Sponsors are often omitted while considering a Ph.D. offer. As long as they pay, do they make a real difference? Be aware that, just as research careers in academia and industry are quite different, the type of Ph.D. sponsor you are working for will have a significant influence on your project. Some sponsors will want to be more involved than others--ranging from monthly reports on your progress to simply wanting you to submit your thesis on time. Some sponsors will also have significant input into the development of your project if they hope it will produce results they can use, whereas others (such as the Research Councils) will not have a direct interest in the topic.

Sponsors are also likely to have an influence on your career. If you're thinking of working in industry later on, a Ph.D. partly or fully funded by a company, particularly if it includes a placement or opportunity to conduct part of your project in your sponsor's labs, will give you an edge. Co-operative Award in Science and Engineering (CASE) studentships, which are jointly funded by the Research Councils and industrial partners, may be worth looking into (not just because they offer a significantly higher grant!). If the project goes well, you may find that you can walk straight into a job with your sponsor, negotiate a better starting salary (because your experience and knowledge is relevant), and you have got to know your future employer without having had to make a commitment to them.

A few words of warning though: Most collaborations between industry and academia are highly successful, but if you are working on a project with a new partner, they may see you as an extra pair of hands rather than someone working on a single project. So find out if the supervisor has a history of working with the sponsor, and talk to any other students who are funded by them. Also make sure that any project outline is well developed; otherwise you may find yourself working on a series of unconnected problems that you will eventually find difficult to pull together in your thesis.

However, if you are hoping to develop an academic career, your Ph.D. will need to fit with quite different criteria--you need to work on a project with good publishing potential, as your publication record will be essential in the future. Industrially sponsored projects can be subject to confidentiality clauses that may prevent you from publishing. You need to look at the publication records of other students in the group: Are any of them managing to publish during their Ph.D.s? Does the supervisor have a publication strategy for this project if it goes according to plan? You will also need to be able to go to conferences to present your work and to meet other influential researchers: Which conferences have current students attended? Do they feel they are well positioned in their field and building their reputations?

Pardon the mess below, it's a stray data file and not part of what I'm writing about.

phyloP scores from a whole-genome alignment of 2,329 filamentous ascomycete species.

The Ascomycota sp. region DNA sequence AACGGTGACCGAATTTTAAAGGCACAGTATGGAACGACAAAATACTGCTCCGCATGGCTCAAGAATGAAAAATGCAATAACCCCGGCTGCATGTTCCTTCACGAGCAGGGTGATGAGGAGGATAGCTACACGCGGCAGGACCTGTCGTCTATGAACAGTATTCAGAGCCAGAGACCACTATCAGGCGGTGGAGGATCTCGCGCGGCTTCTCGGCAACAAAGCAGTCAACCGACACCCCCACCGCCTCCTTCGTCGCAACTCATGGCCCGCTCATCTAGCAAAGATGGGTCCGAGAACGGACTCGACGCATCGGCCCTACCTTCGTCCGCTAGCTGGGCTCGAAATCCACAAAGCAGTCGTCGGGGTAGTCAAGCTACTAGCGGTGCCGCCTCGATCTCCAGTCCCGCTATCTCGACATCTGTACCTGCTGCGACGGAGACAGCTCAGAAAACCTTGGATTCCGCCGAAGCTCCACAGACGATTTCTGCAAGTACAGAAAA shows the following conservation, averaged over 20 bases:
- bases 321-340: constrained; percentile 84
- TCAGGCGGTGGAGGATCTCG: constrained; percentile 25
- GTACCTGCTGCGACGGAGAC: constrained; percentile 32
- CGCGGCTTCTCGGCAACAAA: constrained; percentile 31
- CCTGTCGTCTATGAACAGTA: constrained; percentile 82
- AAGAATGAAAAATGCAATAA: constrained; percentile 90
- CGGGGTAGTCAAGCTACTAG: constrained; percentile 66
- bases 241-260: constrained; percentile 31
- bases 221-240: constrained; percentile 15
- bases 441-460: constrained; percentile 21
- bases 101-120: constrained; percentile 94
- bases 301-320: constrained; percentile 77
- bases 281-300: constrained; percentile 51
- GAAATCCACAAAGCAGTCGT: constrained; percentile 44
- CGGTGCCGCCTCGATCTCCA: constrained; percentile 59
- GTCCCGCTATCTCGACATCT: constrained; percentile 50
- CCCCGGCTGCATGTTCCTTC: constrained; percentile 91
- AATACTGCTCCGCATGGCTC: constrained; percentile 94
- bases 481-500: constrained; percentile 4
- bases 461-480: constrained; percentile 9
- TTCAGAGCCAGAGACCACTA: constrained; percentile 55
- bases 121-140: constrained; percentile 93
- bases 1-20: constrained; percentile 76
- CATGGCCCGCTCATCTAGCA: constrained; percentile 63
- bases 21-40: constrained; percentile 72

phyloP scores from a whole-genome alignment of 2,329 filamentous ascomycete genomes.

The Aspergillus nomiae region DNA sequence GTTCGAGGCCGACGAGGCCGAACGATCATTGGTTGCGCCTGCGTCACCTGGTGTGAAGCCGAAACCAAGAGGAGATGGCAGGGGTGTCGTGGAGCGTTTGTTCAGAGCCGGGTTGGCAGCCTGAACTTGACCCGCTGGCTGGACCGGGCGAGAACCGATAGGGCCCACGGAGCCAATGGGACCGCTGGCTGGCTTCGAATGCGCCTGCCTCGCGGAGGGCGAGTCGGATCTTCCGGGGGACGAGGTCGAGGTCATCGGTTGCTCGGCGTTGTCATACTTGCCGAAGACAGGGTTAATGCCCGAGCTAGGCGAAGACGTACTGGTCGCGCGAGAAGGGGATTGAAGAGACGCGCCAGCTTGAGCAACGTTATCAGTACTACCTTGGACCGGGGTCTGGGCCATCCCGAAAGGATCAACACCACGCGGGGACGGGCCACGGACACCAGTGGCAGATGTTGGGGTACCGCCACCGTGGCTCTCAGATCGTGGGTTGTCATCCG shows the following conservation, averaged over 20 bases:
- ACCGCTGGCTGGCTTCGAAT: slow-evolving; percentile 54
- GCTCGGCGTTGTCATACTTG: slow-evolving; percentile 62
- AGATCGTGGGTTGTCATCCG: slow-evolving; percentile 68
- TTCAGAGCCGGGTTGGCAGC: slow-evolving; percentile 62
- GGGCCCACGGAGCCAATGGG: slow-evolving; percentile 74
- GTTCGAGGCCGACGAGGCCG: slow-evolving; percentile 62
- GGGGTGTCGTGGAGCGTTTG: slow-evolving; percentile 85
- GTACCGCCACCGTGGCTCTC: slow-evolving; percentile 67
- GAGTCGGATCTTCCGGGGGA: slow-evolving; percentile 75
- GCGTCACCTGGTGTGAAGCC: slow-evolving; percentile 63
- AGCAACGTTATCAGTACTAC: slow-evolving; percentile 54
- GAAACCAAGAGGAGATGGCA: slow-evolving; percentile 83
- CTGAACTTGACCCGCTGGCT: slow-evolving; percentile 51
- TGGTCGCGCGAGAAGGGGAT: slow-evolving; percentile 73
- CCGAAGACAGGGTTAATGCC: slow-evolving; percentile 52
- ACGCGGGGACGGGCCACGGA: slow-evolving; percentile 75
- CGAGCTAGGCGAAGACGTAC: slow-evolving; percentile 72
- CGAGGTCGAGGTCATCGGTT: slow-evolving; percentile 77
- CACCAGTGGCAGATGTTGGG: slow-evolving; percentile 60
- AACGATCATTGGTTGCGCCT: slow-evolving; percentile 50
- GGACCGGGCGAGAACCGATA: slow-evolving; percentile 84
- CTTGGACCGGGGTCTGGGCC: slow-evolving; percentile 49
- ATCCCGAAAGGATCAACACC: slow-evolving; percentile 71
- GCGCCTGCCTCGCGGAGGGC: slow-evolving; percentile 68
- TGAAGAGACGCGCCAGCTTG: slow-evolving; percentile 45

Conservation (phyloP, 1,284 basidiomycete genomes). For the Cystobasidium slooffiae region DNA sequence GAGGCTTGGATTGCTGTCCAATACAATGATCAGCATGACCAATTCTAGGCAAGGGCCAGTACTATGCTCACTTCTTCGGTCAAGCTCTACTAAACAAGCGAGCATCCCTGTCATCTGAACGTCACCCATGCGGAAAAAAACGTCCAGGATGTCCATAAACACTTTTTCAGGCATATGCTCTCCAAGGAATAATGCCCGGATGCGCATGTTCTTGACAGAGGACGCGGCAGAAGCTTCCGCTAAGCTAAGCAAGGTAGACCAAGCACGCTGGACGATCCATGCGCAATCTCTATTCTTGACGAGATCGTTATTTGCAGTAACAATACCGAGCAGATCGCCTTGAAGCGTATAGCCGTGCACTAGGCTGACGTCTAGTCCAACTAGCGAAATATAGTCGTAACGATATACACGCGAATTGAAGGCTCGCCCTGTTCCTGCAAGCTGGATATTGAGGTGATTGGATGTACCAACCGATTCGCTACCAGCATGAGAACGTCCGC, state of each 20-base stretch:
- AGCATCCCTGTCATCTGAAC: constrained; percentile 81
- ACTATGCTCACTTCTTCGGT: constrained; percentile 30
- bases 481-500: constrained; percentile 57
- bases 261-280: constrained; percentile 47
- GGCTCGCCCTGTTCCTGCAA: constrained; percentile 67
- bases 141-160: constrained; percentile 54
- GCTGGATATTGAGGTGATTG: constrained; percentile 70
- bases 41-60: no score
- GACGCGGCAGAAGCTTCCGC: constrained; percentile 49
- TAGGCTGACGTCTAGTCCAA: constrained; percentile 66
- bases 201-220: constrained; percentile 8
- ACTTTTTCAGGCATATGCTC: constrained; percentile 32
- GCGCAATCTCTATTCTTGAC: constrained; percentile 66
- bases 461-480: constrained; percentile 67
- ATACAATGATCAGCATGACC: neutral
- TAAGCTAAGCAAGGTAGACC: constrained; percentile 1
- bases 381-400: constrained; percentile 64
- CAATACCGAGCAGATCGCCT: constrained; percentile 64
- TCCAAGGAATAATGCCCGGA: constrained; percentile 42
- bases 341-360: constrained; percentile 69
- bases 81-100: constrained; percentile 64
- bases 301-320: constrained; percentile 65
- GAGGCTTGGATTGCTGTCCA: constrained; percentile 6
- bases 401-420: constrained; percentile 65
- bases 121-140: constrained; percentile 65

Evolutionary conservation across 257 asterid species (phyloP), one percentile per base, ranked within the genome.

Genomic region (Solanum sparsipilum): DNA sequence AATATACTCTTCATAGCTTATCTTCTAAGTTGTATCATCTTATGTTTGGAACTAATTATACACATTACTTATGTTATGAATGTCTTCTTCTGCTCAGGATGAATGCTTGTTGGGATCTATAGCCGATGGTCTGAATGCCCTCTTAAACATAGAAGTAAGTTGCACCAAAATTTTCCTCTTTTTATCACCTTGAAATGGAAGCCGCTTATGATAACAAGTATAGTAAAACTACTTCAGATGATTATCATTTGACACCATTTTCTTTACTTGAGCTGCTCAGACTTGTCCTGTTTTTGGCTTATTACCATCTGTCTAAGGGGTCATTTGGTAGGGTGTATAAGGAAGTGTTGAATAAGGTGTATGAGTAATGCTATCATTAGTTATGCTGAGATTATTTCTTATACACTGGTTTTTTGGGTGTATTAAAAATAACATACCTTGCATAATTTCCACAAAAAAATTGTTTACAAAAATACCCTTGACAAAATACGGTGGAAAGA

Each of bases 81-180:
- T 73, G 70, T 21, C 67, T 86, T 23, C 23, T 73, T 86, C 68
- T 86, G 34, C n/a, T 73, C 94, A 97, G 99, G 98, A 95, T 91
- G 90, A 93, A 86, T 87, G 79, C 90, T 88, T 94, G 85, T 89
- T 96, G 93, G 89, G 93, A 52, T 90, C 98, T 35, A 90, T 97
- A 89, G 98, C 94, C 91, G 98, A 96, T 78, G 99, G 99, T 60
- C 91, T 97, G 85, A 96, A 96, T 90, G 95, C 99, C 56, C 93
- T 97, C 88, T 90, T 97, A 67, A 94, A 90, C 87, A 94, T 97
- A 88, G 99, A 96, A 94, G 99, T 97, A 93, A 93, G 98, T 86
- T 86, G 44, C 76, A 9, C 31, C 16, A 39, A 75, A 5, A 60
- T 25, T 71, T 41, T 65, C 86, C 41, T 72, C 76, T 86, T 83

Advice on choosing between two institutions was at the heart of your question, and I left it for the end, as to me it is much more of a personal decision. Going to a new institution for your Ph.D. will broaden your opportunities, provide evidence of your willingness to seek out development opportunities, and show more initiative than just remaining in your home institution. However, it is also more risky. You'll have to find accommodation at short notice in competition with a flood of new undergraduates. You may find it trickier to build new friendships than at the start of your undergraduate degree, as you may be in a department in which many people already know each other. And you may find yourself in an institution that has an active social programme for undergraduates but nothing for postgraduates. Look for evidence of a postgraduate culture--societies--and research student representation in university and student bodies. If possible, read the postgraduate handbook in advance to see how each institution supports its research students, and again, talk to any students you can about their perceptions.

When you finish a Ph.D., the reputation of your institution and supervisor are important, so I won't deny that a prestigious name on your CV will be a bonus. However, if you simply move to what you perceive to be a "better" university without considering all the other elements of the Ph.D. I've outlined here, you may find yourself isolated, poorly supervised, and working on a topic that simply doesn't inspire you. I feel that a well-supervised Ph.D. that offers you opportunities to build your own research profile and is completed successfully will give you a better foundation for a career, whichever institution you study at.

Completing a Ph.D. will probably be the greatest challenge you undertake, so try to look at all its elements and choose the package that best suits your interests, personality, and career goals.

All the best with your career,

The CareerDoctor